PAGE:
A researcher from Kinyara Sugar factory in western Uganda has developed a biological fertilizer that remains active in the soil six months after application, and is correcting the soil infertility menace that has taken a toll on cane yields.
Most sugar plantations in Uganda rely on chemical fertilizers to boost yields. However, over reliance on chemical fertilizers has been blamed by experts as having a negative impact on the soil fertility and that is why Dr Dr. B. Ramesh an entomologist from Kinyara Sugar factory set out on a mission to acquire an alternative. “We need to rejuvenate the soils and that is why we came up with a technology of using organisms to fix the soils. The solution has azotobacter bacteria that solidify nitrogen to make it soluble,” explained the scientist.
The solution can be used on almost all crops and Dr. Ramesh revealed that trials have already been done on Sugar cane, millet, simsim among others. “It’s ideal for all crops because it targets both the crop and soil,” he added. It is recommended that one sprays the soil around the plant and target the root zone. Seedling can be dipped in the solution and seeds can also be soaked before planting to have a similar effect from the solution. A litre of the solution is mixed with 150-200 litres of water and can spray about a hectare.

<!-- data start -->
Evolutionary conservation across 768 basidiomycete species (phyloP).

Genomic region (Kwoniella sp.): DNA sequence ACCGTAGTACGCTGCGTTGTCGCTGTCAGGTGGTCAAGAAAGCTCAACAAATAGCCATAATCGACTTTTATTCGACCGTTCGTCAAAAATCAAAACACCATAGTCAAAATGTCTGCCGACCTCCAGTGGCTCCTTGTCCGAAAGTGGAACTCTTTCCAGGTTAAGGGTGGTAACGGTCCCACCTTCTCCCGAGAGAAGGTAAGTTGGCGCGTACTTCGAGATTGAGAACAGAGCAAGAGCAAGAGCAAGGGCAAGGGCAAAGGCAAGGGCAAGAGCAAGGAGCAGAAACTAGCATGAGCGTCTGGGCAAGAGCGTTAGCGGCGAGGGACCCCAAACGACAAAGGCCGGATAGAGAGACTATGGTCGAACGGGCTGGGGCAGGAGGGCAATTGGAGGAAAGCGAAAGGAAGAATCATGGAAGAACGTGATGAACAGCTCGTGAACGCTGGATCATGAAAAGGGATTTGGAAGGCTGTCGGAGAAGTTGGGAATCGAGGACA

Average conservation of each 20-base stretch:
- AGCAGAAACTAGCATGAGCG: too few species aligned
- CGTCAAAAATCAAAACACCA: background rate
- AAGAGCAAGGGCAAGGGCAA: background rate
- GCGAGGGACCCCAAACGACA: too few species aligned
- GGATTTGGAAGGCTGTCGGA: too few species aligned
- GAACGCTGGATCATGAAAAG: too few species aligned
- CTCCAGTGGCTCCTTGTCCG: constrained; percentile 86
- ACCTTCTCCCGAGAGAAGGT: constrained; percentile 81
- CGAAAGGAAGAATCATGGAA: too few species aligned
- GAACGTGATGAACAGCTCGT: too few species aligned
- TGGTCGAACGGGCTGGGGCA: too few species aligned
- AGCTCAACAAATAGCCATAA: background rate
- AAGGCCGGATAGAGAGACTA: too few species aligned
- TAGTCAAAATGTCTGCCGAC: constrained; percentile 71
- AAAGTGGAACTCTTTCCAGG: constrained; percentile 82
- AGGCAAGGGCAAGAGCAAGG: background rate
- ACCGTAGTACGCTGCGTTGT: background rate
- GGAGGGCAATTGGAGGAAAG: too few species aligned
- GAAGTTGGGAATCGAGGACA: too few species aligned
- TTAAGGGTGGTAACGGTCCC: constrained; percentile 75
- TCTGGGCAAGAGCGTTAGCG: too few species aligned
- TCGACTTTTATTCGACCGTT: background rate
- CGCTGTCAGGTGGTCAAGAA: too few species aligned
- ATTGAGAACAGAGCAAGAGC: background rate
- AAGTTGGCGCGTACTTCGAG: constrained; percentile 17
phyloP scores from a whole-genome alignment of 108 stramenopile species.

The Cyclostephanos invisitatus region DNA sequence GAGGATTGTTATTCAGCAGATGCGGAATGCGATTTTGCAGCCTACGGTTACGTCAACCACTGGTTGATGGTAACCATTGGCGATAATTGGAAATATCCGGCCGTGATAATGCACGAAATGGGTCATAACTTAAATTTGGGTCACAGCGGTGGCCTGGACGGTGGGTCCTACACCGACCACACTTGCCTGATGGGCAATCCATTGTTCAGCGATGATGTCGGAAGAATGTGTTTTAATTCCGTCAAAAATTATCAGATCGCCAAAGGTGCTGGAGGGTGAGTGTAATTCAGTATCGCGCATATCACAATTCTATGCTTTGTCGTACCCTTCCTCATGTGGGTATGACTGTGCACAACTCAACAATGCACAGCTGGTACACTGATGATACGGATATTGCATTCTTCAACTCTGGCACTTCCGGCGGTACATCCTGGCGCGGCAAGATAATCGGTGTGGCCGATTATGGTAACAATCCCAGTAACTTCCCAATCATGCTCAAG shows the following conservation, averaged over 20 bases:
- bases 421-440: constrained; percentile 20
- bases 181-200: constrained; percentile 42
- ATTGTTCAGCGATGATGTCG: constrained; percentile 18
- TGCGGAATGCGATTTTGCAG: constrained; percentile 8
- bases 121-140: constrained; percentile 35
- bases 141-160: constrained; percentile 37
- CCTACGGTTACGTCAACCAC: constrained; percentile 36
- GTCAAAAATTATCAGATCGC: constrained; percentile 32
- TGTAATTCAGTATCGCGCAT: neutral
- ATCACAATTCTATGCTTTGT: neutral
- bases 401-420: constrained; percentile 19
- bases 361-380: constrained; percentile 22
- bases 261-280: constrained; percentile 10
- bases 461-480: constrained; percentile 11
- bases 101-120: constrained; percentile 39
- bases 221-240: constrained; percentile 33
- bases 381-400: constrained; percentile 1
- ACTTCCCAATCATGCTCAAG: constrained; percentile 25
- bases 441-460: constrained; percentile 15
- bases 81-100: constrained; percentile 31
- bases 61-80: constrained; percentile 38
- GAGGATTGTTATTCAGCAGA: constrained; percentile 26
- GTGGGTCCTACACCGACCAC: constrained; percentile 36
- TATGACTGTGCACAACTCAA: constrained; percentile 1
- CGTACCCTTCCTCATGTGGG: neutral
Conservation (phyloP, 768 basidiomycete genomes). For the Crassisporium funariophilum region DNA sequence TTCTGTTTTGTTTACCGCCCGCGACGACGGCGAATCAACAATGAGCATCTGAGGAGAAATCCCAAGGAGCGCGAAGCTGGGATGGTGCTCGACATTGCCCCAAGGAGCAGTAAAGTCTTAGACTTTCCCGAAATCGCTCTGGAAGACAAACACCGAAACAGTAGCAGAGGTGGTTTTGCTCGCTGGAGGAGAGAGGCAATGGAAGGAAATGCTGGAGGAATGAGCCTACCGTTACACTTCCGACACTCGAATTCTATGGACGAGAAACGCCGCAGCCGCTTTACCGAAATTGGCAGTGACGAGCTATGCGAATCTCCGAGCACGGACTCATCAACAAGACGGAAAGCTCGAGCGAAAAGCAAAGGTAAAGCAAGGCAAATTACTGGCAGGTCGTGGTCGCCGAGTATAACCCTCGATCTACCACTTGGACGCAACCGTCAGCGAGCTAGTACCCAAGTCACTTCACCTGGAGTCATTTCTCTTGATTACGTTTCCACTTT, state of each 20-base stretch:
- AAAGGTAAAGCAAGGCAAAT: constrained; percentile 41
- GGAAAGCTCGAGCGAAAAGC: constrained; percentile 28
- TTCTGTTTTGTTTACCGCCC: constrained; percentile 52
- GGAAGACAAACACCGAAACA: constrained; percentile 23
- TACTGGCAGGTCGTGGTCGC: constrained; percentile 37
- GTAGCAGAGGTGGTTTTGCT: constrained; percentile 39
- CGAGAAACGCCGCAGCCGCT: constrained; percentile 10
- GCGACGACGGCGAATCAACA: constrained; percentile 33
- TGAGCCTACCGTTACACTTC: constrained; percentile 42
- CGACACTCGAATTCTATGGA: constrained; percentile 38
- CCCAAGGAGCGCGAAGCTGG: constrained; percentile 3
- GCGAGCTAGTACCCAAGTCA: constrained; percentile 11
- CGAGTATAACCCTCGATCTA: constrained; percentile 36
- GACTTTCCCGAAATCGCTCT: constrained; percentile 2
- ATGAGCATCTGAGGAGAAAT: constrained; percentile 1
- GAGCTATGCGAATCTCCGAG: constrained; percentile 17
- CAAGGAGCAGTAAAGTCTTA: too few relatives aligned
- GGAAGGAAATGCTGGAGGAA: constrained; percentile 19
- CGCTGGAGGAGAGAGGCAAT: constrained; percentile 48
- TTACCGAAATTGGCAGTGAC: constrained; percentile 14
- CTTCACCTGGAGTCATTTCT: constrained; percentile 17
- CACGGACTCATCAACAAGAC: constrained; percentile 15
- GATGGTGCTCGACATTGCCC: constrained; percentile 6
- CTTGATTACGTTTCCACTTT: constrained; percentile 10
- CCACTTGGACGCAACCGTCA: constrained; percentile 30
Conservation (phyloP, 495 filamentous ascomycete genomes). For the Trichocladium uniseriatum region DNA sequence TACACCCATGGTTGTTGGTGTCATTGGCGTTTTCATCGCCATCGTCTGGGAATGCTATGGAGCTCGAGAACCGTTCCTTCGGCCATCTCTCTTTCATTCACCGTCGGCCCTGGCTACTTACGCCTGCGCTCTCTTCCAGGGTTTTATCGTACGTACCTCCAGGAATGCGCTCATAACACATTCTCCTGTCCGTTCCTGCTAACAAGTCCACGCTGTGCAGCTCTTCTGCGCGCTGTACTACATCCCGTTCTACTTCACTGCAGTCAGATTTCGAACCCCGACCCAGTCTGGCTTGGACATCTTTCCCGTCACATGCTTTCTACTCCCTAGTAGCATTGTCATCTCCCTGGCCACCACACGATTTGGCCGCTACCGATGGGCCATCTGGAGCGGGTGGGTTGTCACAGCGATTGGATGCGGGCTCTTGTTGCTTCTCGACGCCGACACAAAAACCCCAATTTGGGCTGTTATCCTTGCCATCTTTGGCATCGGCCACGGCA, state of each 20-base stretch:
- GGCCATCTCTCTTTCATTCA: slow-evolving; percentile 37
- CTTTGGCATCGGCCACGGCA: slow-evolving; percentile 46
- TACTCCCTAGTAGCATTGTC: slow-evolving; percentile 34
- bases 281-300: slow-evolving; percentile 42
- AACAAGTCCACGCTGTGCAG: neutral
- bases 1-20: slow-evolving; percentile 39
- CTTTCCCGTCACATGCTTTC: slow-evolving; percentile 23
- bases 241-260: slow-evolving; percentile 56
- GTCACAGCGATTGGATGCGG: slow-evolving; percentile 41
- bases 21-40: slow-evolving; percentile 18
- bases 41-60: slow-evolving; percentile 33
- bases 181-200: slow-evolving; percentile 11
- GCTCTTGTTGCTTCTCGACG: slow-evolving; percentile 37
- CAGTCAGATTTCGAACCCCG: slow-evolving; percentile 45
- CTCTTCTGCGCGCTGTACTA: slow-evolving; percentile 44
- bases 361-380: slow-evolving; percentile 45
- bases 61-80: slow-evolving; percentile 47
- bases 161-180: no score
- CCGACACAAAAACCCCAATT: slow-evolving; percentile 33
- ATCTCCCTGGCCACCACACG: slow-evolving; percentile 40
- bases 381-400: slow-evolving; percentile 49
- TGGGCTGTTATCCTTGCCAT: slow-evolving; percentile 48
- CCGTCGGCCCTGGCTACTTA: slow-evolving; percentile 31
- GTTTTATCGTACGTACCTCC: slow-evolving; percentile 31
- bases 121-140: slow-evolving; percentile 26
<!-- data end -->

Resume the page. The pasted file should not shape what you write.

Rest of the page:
Sugar cane which was sprayed in late 2012 with fertiliser is yet to be harvested as it takes about 18 months to mature but Dr. Ramesh is optimistic with an almost double yield impact. The trials on maize were great as we had a 40percent increase in yield as opposed to the areas where we used DAP (Diammonium phosphate).
He further recommends the solution for its bio-friendly attributes and affordability considering that most farmers cannot afford most fertilizers due to their higher costs. “One litre of the bio-fertiliser solution retails at UGshs30,000 and can be used on 2.5 acres. Once the micro organisms are sprayed they multiply in numbers and can stay active in the soil for over six months and therefore one will not need to buy other fertilizers for short term crops like maize as he will apply it once per season. For long term crops like sugar cane, the solution is applied after every six months,” noted Dr. Ramesh.
Production of the bio-fertilizer began in late 2014 and it has already been certified for commercialization. Yields from most arable soils in Africa have been on a free fall and this is largely attributed to the continuous use of DAP fertilizers which experts say have reduced the soil PH levels. A recent joint report by FAO revealed that continuous use of fertilizers such as DAP has resulted in reduced soil pH and declining productivity.